District Court Again Allows SafeWay ERISA Lawsuits to Proceed

The district court rules SafeWay’s dismissal motions conflate the principle that investment decisions should not be evaluated based on hindsight with the need to use historic information available at the time the decision was made.

After a complex ruling issued by the U.S. District Court for the Northern District of California, it appears that two Employee Retirement Income Security Act (ERISA) lawsuits filed against SafeWay will proceed to trial.

Technically, the court’s new order grants in part and denies in part Safeway defendants’ motions for summary judgement, while also denying as moot defendant Aon Hewitt’s motion for reconsideration. The court has previously rejected motions to dismiss the two substantially similar ERISA lawsuits, known as Lorenz v. Safeway and Terraza v. SafeWay.

In the latest round of cross-motions, SafeWay moved for summary judgment on the grounds that “plaintiff has not established a causal link between any specific alleged breach and loss to the Safeway 401(k) Plan.” But according to the new ruling, there is a triable dispute of fact about whether the SafeWay Benefit Plans Committee discharged its duty of prudence in monitoring and, in some cases, selecting assets for the plan.”

The plaintiffs contend, based on expert opinion, that SafeWay should have “applied a conservative approach of monitoring the plan’s investment options based on a top-quartile criterion and removing investment options with six quarters of cumulative underperformance.” The court says it will decide after considering the testimony whether the benefit plan committee failure to adhere to this standard was imprudent.

“If it was, then the court will determine whether there were comparable assets the benefits plan committee could have offered plan participants that would have performed better,” the decision states. “Plaintiffs have identified such assets; whether they are fair comparators is an issue the court will resolve at trial.”

According to the ruling, SafeWay’s argument that the plaintiffs’ case is premised entirely on hindsight misses the point.

“As they did in their motion to dismiss, the SafeWay defendants again conflate the principle that investment decisions should not be evaluated based on information available after the decision is made with the need to use historic information available at the time the decision was made,” the ruling states. “Accordingly, summary judgment on this issue must be denied.”

The ruling continues by addressing the defendants’ summary judgement argument that there is no evidence suggesting the committee’s process in selecting or retaining the J.P. Morgan target-date funds (TDFs) was imprudent.

“To the contrary,” the ruling states, “there is evidence from which the inference can be drawn that the benefit plan committee accepted J.P. Morgan’s proposal to replace certain of the plan’s investment options to shift the responsibility for payments for recordkeeping services from SafeWay to the plan. Specifically, after analyzing J.P. Morgan’s proposal, Aon informed the committee that the plan’s revenue-sharing component had been insufficient to offset J.P. Morgan’s recordkeeping fees in past quarters and, as a result, that SafeWay may soon be required to make direct payments to J.P. Morgan to pay for the shortfall unless the committee accepted J.P. Morgan’s proposal.”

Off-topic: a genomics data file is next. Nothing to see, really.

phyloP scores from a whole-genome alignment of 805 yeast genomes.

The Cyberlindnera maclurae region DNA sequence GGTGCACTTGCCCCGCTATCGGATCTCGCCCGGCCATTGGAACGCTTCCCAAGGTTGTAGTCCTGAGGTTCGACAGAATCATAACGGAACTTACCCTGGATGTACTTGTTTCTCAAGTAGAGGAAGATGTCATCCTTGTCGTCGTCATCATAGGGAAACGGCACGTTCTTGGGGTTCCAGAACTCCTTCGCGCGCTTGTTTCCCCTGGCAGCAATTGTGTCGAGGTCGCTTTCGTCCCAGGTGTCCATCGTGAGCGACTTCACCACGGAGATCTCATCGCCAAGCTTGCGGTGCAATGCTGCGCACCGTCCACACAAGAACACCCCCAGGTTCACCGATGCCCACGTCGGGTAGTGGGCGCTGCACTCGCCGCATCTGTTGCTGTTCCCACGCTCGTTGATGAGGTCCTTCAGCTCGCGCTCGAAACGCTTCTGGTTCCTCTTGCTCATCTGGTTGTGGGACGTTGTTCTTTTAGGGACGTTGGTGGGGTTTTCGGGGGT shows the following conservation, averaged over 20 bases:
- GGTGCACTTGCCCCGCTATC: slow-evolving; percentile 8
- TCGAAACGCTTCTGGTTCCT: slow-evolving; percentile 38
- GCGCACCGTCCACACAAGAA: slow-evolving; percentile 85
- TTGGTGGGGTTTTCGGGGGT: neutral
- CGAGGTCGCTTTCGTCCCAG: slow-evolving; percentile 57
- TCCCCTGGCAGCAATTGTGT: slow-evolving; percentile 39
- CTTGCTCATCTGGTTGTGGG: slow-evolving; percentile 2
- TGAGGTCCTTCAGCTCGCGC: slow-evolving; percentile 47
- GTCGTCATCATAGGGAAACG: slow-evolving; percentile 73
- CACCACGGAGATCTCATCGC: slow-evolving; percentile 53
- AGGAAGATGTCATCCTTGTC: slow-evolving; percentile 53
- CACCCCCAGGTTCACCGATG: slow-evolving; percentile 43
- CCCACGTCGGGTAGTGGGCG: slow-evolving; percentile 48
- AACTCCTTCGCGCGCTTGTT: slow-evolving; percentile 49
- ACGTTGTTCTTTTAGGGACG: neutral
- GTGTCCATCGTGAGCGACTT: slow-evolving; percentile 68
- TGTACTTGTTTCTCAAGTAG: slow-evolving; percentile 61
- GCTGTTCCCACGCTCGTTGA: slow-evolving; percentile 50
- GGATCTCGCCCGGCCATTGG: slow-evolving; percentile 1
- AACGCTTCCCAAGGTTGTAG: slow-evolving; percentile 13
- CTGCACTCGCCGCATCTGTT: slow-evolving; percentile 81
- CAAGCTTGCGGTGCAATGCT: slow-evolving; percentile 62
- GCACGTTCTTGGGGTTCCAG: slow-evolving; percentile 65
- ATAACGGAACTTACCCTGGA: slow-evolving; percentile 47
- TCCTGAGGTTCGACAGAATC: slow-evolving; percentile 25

As the Court has stated in other orders, there is a dispute of fact about whether this prospect actually motivated the benefit plan committee; that issue will be resolved at trial.

Turning to the issue of recordkeeping fees, the decision points out that SafeWay’s argument for summary dismissal rests on the contention that the testimony of plaintiff’s expert, Roger Levy, is inadmissible. But since the court has previously ruled that Levy’s testimony is admissible, the basis for this argument collapses. SafeWay here also argues that plaintiff’s claim “ignores that the committee renegotiated the plan’s recordkeeping fees to lower the costs throughout the relevant time period.”

“That the fees were lowered by some amount during the relevant period does not establish as a matter of law that SafeWay discharged its duty of prudence or that it reasonably might have, and should have, obtained the same services at lower cost,” the ruling states.

Despite these setbacks, the SafeWay defendants prevail on one claim having to do with the offering of “Chesapeake and Interest Income Funds.”

“Here, it is not sufficient for the complaint to state that defendants have breached their fiduciary duties but leave them to guess the funds as to which the breach allegedly occurred,” the ruling states. “Nor is it sufficient to suggest that because the Interest Income Fund was mentioned in a different capacity, defendants were on notice that it was the basis of a claim for breach of fiduciary duty. Plaintiffs mention several funds in their complaint that are not the subject of criticism, so mere mention of a fund puts no one on notice.”

Accordingly, the court grants SafeWay’s motion as to the Chesapeake and Interest Income Funds because the second amended complaint does not allege that either fund was either imprudently selected or retained.

Also of note, the court’s prior order denying Aon’s motion for summary judgment in the Terraza action did not address Aon’s arguments regarding the Chesapeake or Interest Income Funds. As to those funds, Aon’s motion is now granted. Its motion for reconsideration is denied as moot.

The full text of the new ruling is available here.